Inflammatory protein converts glioblastoma cells into most aggressive version
A prominent protein activated by inflammation is the key instigator that converts glioblastoma multiforme cells to their most aggressive, untreatable form and promotes resistance to radiation therapy, an international team led by researchers at The University of Texas MD Anderson Cancer Center reported online in the journal Cancer Cell. The discovery by scientists and physicians points to new ways to increase radiation effectiveness and potentially block or reverse progression of glioblastoma multiforme, the most common and lethal form of brain tumor.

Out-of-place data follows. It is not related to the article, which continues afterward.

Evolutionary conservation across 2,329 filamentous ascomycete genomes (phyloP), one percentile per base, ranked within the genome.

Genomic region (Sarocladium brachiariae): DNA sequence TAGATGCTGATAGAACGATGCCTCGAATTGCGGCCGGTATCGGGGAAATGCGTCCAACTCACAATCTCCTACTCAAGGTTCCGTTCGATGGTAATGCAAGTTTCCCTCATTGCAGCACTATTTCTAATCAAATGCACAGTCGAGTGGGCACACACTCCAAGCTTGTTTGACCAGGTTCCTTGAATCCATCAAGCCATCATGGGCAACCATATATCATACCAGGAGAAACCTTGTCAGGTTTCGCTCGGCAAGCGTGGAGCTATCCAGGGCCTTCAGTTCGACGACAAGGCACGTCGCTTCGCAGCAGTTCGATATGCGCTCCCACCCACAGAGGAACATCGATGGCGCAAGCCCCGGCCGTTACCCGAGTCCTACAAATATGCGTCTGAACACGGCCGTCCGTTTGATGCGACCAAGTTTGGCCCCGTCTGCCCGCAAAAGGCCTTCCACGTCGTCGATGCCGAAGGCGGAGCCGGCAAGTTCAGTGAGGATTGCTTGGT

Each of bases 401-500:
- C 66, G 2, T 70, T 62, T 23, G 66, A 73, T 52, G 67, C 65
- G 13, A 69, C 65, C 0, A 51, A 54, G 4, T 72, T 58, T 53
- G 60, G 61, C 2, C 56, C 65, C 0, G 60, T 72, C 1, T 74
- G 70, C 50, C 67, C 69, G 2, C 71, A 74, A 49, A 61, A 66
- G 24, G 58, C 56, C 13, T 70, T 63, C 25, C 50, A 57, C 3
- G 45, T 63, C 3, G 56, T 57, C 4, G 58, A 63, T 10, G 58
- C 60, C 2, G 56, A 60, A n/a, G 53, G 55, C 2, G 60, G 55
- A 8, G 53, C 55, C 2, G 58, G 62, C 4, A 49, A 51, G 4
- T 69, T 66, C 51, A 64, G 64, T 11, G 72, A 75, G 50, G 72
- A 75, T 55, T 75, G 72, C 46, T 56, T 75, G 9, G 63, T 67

Among the research institutions NCI funds across the United States, it currently designates 68 as Cancer Centers. Largely based in research universities, these facilities are home to many of the NCI-supported scientists who conduct a wide range of intense, laboratory research into cancer’s origins and development. The Cancer Centers Program also focuses on trans-disciplinary research, including population science and clinical research. The centers’ research results are often at the forefront of studies in the cancer field.